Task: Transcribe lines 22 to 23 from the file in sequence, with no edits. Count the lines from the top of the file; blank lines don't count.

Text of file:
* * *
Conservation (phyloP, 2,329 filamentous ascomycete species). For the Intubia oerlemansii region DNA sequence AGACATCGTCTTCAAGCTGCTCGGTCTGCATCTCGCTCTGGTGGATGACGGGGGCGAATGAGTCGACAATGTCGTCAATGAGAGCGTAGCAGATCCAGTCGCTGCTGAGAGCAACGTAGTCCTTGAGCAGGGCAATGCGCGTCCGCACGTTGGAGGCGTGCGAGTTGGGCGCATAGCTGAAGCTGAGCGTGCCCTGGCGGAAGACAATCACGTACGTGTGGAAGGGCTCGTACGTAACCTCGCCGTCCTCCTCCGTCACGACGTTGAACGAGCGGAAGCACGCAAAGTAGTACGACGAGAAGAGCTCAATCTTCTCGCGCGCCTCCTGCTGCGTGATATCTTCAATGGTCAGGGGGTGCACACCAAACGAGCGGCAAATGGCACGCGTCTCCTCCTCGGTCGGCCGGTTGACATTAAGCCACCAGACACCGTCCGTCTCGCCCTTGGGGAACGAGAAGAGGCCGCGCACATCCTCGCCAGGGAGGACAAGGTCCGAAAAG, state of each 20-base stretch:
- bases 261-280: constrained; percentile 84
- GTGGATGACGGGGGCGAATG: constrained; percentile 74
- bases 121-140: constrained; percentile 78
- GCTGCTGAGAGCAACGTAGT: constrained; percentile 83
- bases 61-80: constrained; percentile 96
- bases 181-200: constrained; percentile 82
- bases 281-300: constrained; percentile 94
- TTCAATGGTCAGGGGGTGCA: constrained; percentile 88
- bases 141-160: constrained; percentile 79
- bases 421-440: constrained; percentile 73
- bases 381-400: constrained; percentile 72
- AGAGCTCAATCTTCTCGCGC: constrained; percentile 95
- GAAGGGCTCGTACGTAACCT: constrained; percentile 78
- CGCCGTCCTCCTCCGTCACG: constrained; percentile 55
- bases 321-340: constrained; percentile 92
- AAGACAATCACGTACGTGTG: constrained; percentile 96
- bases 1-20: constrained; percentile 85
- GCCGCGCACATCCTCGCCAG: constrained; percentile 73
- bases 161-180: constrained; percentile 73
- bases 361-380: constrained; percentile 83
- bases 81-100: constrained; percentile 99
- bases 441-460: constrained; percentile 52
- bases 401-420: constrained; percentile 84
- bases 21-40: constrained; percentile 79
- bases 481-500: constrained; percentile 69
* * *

- bases 81-100: constrained; percentile 99
- bases 441-460: constrained; percentile 52